The Back Door to Universal Basic Income

by Kristoffer Mousten Hansen and Peter C. Earle
The American Institute for Economic Research

The road to hell, an old adage holds, is paved with good intentions. And it may be that the route to successfully implementing objectionable policies is forged by simply not naming them. It should come as no surprise that crises accelerate the adoption, or at least the consideration, of what were once borderline proposals. But it will be a surprise to most that the introduction of such policies is underway, albeit via silent and seemingly innocuous policy elements.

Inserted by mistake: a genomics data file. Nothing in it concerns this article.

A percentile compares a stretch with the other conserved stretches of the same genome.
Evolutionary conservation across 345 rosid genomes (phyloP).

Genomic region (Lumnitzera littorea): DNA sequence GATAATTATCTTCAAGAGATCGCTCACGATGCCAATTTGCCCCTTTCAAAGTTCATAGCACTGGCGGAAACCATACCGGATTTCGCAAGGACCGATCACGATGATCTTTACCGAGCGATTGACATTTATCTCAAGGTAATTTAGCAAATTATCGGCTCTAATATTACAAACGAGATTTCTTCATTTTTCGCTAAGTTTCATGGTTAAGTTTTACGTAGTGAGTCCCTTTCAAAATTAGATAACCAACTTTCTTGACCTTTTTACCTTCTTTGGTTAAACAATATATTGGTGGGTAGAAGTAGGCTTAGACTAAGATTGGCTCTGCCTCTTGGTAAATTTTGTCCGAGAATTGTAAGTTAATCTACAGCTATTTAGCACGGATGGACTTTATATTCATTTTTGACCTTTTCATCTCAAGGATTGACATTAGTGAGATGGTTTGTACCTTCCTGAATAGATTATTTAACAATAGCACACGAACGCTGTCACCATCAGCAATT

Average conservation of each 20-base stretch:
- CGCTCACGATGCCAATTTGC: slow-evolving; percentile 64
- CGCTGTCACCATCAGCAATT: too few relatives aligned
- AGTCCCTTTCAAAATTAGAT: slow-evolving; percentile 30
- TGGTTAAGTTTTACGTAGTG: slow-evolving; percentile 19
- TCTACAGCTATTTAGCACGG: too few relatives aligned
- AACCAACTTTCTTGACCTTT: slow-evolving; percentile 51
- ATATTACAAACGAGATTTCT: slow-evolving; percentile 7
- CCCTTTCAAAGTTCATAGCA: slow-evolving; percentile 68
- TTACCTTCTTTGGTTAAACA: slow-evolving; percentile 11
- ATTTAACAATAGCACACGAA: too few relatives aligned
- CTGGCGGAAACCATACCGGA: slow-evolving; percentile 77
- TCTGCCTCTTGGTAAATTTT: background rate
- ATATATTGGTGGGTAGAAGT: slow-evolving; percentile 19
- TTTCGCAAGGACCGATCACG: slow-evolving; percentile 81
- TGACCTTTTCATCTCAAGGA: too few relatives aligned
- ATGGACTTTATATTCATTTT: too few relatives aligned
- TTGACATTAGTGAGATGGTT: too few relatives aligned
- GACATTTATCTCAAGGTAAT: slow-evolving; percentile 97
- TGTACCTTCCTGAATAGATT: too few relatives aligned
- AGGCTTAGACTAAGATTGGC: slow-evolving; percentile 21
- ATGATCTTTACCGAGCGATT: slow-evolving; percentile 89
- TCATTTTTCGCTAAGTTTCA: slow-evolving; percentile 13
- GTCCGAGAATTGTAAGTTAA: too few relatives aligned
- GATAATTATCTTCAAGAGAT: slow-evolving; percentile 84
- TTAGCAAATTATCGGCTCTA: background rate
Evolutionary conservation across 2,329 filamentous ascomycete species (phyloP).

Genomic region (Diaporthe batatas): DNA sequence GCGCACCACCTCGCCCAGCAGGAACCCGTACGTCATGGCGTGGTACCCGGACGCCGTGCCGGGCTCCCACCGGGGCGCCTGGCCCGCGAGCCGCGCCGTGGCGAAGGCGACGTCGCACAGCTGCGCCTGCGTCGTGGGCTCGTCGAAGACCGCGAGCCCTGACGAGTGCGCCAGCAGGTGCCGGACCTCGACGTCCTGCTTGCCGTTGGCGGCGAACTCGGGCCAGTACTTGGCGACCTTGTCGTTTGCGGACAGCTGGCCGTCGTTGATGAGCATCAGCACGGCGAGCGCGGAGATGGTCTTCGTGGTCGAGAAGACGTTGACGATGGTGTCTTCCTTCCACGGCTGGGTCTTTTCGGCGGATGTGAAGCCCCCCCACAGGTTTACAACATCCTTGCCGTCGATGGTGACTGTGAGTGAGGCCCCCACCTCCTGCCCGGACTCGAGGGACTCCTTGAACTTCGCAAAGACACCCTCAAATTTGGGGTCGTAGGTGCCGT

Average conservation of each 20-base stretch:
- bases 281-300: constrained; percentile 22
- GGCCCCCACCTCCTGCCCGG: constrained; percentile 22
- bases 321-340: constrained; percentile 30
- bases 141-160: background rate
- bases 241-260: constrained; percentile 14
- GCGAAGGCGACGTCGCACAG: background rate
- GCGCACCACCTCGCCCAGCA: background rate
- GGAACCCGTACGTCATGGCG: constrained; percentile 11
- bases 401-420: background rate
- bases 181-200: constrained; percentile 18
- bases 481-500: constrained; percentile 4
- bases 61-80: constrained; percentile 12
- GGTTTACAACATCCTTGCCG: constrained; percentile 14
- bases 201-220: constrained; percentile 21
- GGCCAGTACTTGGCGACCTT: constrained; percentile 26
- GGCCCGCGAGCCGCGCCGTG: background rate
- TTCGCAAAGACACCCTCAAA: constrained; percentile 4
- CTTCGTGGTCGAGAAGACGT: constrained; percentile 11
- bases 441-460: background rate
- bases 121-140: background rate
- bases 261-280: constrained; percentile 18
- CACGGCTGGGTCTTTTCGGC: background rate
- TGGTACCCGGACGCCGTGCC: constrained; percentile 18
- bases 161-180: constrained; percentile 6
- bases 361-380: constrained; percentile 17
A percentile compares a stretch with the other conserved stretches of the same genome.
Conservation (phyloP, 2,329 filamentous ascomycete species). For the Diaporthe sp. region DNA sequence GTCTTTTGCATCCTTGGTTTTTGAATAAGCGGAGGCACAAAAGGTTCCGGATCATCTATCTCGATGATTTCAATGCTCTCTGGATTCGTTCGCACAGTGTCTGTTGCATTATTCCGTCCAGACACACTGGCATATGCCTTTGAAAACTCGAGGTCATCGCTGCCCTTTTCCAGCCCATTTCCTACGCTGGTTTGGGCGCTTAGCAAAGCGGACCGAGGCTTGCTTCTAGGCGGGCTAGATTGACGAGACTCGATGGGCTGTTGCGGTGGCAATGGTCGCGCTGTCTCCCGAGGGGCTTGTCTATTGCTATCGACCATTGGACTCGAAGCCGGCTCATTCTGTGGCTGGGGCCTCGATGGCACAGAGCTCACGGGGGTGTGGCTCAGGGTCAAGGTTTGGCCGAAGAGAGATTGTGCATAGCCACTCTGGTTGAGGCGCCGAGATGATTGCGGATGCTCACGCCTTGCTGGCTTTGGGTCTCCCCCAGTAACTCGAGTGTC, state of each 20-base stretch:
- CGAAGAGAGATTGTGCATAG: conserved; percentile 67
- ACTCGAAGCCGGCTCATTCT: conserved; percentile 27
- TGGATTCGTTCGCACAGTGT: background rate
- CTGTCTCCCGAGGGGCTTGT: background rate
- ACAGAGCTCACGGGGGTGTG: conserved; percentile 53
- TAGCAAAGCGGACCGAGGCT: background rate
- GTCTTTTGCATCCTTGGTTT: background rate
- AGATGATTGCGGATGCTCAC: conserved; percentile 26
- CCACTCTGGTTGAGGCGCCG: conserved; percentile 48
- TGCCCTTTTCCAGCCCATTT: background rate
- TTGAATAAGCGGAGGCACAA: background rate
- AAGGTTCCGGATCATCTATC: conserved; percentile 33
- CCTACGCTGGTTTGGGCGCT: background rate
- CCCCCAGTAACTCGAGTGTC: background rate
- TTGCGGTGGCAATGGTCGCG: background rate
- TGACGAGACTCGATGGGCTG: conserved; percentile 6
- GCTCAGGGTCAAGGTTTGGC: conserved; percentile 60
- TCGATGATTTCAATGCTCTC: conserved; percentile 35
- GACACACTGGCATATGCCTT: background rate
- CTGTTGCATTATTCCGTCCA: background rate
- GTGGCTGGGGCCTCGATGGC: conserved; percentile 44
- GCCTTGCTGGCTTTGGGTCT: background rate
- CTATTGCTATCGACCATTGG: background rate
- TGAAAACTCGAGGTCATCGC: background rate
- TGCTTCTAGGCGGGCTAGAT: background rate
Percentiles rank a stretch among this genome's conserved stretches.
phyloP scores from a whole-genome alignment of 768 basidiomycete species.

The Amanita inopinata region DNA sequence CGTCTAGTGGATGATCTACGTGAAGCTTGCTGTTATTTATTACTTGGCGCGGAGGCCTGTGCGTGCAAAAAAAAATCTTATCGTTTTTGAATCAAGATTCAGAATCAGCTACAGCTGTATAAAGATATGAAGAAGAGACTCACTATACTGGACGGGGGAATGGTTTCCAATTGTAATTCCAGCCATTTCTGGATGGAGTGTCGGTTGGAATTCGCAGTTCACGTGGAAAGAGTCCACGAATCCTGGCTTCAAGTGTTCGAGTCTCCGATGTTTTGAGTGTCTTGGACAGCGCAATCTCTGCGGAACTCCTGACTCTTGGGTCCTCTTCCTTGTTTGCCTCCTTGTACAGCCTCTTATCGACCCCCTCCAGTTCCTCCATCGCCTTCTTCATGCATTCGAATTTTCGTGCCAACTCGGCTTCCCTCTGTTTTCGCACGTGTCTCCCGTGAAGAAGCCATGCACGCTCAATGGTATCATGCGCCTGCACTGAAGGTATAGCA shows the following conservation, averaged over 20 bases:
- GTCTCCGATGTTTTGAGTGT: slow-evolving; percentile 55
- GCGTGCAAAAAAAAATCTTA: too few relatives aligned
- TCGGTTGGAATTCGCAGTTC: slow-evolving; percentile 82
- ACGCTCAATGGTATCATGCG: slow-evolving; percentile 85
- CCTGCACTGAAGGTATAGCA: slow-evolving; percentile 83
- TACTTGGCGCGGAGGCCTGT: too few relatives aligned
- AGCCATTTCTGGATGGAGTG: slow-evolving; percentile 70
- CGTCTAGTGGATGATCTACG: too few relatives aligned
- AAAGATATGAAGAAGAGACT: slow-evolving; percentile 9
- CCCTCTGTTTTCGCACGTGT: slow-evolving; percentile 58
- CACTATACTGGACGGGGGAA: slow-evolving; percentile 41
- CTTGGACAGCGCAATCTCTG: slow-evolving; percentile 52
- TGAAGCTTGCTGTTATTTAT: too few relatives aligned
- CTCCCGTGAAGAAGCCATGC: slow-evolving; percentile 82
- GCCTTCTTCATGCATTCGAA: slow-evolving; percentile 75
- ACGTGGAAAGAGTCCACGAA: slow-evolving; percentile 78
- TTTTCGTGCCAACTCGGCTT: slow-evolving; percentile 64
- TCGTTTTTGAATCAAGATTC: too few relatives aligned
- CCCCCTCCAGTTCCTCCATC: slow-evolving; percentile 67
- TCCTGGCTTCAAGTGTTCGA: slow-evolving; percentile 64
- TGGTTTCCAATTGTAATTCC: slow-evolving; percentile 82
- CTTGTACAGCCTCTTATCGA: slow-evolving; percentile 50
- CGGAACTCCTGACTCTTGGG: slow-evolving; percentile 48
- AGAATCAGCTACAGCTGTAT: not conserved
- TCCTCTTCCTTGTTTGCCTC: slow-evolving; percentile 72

Stealth MMT

In an effort to offset the results of pandemic policies––not the effects of a virus, to be clear, but the effects of nonpharmaceutical interventions––the monetary and fiscal measures adopted by the federal government have been unprecedented. The massive jump in the money supply over the past year leaves little doubt that the spirit of Modern Monetary Theory (MMT) is reigning in Washington, D.C., even if it is not yet official doctrine.

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